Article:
2. Remember they are emotionally and behaviorally challenged...why?? trauma, lack of attention, foster home, etc.
3. The most important thing to them is finding someone who cares, the least important thing to them is learning.
4. They want to know that they matter, that they are heard
5. Is the work too difficult? What do assessments say about their reading and math levels?

It sounds like you have some great lessons, my guess is that they are trying to get your attention, so give them positive attention for even the smallest thing they do right. Say things like, " I like how Johnny worte 2 words by himself. Fantastic"

I had a professor in college that said to me, "EBD kids are the hardest because they look normal. If we could just put them in wheelchairs, then everyone would realize that they have a disability."

So ask yourself, "Can I love these kids?" I have found that EB/D kids seem to have an innate ability to know if you like them or not.

Good luck. You can do this!!
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EBD students
Old 10-13-2018, 07:43 AM
 
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Previous posters both gave some excellent input.
Quote:
I might consider "boring" but is something they can feel successful at.
and
Quote:
I have found that EB/D kids seem to have an innate ability to know if you like them or not.
Aside from past abuse and/or trauma, some of these students act out because they are scared of not being successful. Imagine being called on again and again to read in front of the class just to be laughed at. What I do is use a grade-level standard and scaffold down to their level, even if that means a 9th grader doing 2nd grade work.
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Old 10-27-2018, 06:08 AM
 
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I've been teaching ED/BD for 10 years.

Just stop. Don't expect that to behave because they're having fun. Don't expect them to behave because you're fun. Don't expect them to behave because the material is fun.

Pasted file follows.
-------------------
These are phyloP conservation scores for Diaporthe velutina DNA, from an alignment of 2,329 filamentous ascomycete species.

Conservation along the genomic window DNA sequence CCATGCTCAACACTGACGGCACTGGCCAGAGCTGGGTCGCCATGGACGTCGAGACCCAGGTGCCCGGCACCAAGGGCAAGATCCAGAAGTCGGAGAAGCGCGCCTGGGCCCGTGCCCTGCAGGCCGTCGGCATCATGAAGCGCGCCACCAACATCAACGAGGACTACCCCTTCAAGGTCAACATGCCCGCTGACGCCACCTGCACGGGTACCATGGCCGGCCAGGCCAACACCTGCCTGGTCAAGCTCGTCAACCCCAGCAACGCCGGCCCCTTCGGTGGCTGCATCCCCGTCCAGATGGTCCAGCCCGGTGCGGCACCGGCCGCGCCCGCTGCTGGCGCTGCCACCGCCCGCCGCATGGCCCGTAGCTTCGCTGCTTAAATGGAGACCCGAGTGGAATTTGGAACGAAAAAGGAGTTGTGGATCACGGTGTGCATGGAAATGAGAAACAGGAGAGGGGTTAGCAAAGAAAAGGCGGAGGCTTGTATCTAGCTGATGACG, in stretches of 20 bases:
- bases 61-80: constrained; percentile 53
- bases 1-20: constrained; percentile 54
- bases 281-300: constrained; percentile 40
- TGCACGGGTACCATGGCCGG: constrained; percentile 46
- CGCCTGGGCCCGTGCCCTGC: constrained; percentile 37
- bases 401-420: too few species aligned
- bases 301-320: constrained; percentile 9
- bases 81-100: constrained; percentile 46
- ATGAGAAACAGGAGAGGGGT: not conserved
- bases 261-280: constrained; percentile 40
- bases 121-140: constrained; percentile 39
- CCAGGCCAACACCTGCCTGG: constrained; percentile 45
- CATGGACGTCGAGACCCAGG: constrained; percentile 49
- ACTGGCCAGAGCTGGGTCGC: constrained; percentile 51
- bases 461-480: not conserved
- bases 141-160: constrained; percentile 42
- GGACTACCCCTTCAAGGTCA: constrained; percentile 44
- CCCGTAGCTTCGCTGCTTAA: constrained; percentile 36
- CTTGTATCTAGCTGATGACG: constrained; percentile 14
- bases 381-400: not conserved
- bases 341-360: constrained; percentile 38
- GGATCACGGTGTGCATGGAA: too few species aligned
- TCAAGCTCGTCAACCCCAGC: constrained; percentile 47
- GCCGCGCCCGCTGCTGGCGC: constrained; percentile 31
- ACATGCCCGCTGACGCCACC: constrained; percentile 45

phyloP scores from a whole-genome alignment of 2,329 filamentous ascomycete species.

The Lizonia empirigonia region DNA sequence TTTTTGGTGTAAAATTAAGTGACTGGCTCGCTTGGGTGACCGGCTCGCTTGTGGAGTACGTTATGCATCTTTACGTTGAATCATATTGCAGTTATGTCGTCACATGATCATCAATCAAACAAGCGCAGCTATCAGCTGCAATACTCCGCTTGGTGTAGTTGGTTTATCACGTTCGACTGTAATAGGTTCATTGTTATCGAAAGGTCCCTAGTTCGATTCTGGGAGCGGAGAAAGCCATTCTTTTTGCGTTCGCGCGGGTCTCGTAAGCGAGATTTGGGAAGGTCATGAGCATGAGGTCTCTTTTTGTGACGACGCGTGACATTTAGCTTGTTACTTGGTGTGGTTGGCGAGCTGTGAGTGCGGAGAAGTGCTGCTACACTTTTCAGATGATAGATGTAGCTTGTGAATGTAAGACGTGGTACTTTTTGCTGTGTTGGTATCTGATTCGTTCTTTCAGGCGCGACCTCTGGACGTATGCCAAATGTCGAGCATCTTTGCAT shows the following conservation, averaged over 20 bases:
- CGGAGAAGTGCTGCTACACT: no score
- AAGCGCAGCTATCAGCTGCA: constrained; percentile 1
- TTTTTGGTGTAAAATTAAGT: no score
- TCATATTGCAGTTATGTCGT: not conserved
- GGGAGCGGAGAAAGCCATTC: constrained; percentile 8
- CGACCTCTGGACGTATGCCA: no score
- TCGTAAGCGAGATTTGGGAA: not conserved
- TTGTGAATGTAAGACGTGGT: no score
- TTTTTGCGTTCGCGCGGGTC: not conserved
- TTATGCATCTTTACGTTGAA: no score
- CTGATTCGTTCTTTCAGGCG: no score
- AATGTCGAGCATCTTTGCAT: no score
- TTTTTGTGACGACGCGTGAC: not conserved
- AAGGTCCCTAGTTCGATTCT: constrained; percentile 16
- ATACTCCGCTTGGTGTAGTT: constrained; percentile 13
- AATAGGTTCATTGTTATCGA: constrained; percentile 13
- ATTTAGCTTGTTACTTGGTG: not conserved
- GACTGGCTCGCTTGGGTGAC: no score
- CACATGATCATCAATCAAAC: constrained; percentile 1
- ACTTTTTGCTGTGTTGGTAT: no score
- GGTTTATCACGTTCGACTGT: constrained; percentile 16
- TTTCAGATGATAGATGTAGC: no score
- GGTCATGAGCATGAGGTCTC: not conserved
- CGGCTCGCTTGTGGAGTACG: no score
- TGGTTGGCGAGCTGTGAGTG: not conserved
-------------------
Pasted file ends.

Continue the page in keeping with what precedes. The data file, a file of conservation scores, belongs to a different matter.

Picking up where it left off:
They need routine, discipline and understanding cause and effect. Even include peer pressure. At the end of every class/day have a reward earned if students reach a certain amount of points/tokens..etc. These types of students need extra incentives, the other stuff didn't work in the past. Identify the harmful behaviors in your class. Tell students what is and is not acceptable. Model good behavior. Reward at end of class if students meet expectations. If it's really bad, they need immediate rewards, then over time you can fade back.

I am the fun teacher. This school year my class got too active. So I shut everything down. We got a KWL chart, we had a reading/text book, we answered the questions. Like clockwork. They began to understand their behavior decides whether we can play jeopardy, card games, chess...etc. You need them to "get it."


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Breathe deeply
Old 10-28-2018, 04:11 AM
 
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Dear Frustrated,
The situation described in your post is indeed frustrating.
If you have access to a Social Emotional expert, then please give them a call.
It would seem instant gratification runs rampant nowadays, building up self control can be difficult at best.
We are not going to change the rules outside of the classroom but we can adjust the responsibilities in the classroom.
You may need to speak with your curriculum specialist and behavioral specialist to create a new approach for your population.
I wish you success and rewards for your hard work.